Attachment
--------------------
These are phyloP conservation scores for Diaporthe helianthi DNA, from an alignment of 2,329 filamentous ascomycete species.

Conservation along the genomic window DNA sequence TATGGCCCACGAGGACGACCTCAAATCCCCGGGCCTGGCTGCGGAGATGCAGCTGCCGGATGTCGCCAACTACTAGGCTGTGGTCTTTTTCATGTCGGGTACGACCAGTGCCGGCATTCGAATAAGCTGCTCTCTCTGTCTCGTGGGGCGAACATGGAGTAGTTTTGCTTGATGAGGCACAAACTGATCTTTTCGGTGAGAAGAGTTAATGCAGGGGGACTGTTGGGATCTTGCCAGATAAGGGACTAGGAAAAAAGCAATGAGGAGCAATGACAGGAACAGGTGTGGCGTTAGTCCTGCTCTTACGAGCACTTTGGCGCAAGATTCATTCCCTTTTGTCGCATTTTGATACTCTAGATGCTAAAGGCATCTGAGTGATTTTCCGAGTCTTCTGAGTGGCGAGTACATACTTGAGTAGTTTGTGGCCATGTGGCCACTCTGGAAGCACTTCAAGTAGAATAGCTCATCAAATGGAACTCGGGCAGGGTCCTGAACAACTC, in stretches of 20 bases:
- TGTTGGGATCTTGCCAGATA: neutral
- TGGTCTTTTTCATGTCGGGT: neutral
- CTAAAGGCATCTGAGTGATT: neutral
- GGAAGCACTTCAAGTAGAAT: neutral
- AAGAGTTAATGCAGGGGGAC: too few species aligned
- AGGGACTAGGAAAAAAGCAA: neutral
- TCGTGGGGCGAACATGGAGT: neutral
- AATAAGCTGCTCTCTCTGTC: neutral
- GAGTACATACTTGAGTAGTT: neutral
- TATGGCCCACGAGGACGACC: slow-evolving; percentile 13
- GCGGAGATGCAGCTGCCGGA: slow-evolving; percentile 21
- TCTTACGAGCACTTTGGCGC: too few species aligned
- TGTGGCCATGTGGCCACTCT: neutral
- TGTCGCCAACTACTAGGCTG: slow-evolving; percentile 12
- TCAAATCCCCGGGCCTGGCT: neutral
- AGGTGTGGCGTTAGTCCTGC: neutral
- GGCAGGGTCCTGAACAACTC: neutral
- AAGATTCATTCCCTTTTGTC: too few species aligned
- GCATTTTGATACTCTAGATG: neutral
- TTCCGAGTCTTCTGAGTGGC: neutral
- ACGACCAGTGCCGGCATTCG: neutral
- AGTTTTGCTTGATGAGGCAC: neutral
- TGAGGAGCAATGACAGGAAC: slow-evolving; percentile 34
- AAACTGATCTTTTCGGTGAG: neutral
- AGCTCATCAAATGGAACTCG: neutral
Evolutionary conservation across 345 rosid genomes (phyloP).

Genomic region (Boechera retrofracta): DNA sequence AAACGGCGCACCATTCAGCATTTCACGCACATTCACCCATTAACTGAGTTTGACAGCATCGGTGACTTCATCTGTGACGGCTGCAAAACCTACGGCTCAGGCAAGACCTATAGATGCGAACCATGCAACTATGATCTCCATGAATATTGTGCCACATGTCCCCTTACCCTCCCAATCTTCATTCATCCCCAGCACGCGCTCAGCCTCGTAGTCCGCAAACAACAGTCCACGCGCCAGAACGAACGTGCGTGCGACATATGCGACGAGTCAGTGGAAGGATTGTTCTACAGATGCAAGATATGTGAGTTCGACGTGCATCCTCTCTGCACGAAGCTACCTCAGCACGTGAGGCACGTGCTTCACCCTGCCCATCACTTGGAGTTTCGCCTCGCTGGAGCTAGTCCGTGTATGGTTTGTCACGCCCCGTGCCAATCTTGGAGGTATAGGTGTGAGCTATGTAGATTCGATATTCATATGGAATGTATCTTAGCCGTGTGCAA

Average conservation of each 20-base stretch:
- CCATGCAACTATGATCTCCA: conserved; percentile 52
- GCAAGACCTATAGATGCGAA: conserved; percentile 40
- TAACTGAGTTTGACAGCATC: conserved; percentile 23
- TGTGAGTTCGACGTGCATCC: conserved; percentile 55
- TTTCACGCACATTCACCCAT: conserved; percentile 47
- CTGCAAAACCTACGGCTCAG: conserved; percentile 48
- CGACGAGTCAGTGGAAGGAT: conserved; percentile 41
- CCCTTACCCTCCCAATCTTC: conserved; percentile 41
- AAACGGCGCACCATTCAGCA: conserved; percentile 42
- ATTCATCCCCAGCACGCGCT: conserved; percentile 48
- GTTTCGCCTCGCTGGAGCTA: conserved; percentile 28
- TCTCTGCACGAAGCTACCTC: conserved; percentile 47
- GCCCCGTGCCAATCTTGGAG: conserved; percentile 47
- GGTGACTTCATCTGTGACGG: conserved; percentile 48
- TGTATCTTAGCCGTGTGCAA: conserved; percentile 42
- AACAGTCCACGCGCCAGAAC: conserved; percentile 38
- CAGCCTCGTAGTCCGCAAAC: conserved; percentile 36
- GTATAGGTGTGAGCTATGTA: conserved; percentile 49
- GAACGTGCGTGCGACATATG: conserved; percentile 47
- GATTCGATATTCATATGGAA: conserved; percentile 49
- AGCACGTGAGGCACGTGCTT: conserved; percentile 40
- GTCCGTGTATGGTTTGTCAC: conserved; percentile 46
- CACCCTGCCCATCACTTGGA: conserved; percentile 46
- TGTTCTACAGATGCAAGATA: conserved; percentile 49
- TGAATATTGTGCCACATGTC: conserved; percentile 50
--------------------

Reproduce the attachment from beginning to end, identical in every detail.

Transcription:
These are phyloP conservation scores for Diaporthe helianthi DNA, from an alignment of 2,329 filamentous ascomycete species.

Conservation along the genomic window DNA sequence TATGGCCCACGAGGACGACCTCAAATCCCCGGGCCTGGCTGCGGAGATGCAGCTGCCGGATGTCGCCAACTACTAGGCTGTGGTCTTTTTCATGTCGGGTACGACCAGTGCCGGCATTCGAATAAGCTGCTCTCTCTGTCTCGTGGGGCGAACATGGAGTAGTTTTGCTTGATGAGGCACAAACTGATCTTTTCGGTGAGAAGAGTTAATGCAGGGGGACTGTTGGGATCTTGCCAGATAAGGGACTAGGAAAAAAGCAATGAGGAGCAATGACAGGAACAGGTGTGGCGTTAGTCCTGCTCTTACGAGCACTTTGGCGCAAGATTCATTCCCTTTTGTCGCATTTTGATACTCTAGATGCTAAAGGCATCTGAGTGATTTTCCGAGTCTTCTGAGTGGCGAGTACATACTTGAGTAGTTTGTGGCCATGTGGCCACTCTGGAAGCACTTCAAGTAGAATAGCTCATCAAATGGAACTCGGGCAGGGTCCTGAACAACTC, in stretches of 20 bases:
- TGTTGGGATCTTGCCAGATA: neutral
- TGGTCTTTTTCATGTCGGGT: neutral
- CTAAAGGCATCTGAGTGATT: neutral
- GGAAGCACTTCAAGTAGAAT: neutral
- AAGAGTTAATGCAGGGGGAC: too few species aligned
- AGGGACTAGGAAAAAAGCAA: neutral
- TCGTGGGGCGAACATGGAGT: neutral
- AATAAGCTGCTCTCTCTGTC: neutral
- GAGTACATACTTGAGTAGTT: neutral
- TATGGCCCACGAGGACGACC: slow-evolving; percentile 13
- GCGGAGATGCAGCTGCCGGA: slow-evolving; percentile 21
- TCTTACGAGCACTTTGGCGC: too few species aligned
- TGTGGCCATGTGGCCACTCT: neutral
- TGTCGCCAACTACTAGGCTG: slow-evolving; percentile 12
- TCAAATCCCCGGGCCTGGCT: neutral
- AGGTGTGGCGTTAGTCCTGC: neutral
- GGCAGGGTCCTGAACAACTC: neutral
- AAGATTCATTCCCTTTTGTC: too few species aligned
- GCATTTTGATACTCTAGATG: neutral
- TTCCGAGTCTTCTGAGTGGC: neutral
- ACGACCAGTGCCGGCATTCG: neutral
- AGTTTTGCTTGATGAGGCAC: neutral
- TGAGGAGCAATGACAGGAAC: slow-evolving; percentile 34
- AAACTGATCTTTTCGGTGAG: neutral
- AGCTCATCAAATGGAACTCG: neutral
Evolutionary conservation across 345 rosid genomes (phyloP).

Genomic region (Boechera retrofracta): DNA sequence AAACGGCGCACCATTCAGCATTTCACGCACATTCACCCATTAACTGAGTTTGACAGCATCGGTGACTTCATCTGTGACGGCTGCAAAACCTACGGCTCAGGCAAGACCTATAGATGCGAACCATGCAACTATGATCTCCATGAATATTGTGCCACATGTCCCCTTACCCTCCCAATCTTCATTCATCCCCAGCACGCGCTCAGCCTCGTAGTCCGCAAACAACAGTCCACGCGCCAGAACGAACGTGCGTGCGACATATGCGACGAGTCAGTGGAAGGATTGTTCTACAGATGCAAGATATGTGAGTTCGACGTGCATCCTCTCTGCACGAAGCTACCTCAGCACGTGAGGCACGTGCTTCACCCTGCCCATCACTTGGAGTTTCGCCTCGCTGGAGCTAGTCCGTGTATGGTTTGTCACGCCCCGTGCCAATCTTGGAGGTATAGGTGTGAGCTATGTAGATTCGATATTCATATGGAATGTATCTTAGCCGTGTGCAA

Average conservation of each 20-base stretch:
- CCATGCAACTATGATCTCCA: conserved; percentile 52
- GCAAGACCTATAGATGCGAA: conserved; percentile 40
- TAACTGAGTTTGACAGCATC: conserved; percentile 23
- TGTGAGTTCGACGTGCATCC: conserved; percentile 55
- TTTCACGCACATTCACCCAT: conserved; percentile 47
- CTGCAAAACCTACGGCTCAG: conserved; percentile 48
- CGACGAGTCAGTGGAAGGAT: conserved; percentile 41
- CCCTTACCCTCCCAATCTTC: conserved; percentile 41
- AAACGGCGCACCATTCAGCA: conserved; percentile 42
- ATTCATCCCCAGCACGCGCT: conserved; percentile 48
- GTTTCGCCTCGCTGGAGCTA: conserved; percentile 28
- TCTCTGCACGAAGCTACCTC: conserved; percentile 47
- GCCCCGTGCCAATCTTGGAG: conserved; percentile 47
- GGTGACTTCATCTGTGACGG: conserved; percentile 48
- TGTATCTTAGCCGTGTGCAA: conserved; percentile 42
- AACAGTCCACGCGCCAGAAC: conserved; percentile 38
- CAGCCTCGTAGTCCGCAAAC: conserved; percentile 36
- GTATAGGTGTGAGCTATGTA: conserved; percentile 49
- GAACGTGCGTGCGACATATG: conserved; percentile 47
- GATTCGATATTCATATGGAA: conserved; percentile 49
- AGCACGTGAGGCACGTGCTT: conserved; percentile 40
- GTCCGTGTATGGTTTGTCAC: conserved; percentile 46
- CACCCTGCCCATCACTTGGA: conserved; percentile 46
- TGTTCTACAGATGCAAGATA: conserved; percentile 49
- TGAATATTGTGCCACATGTC: conserved; percentile 50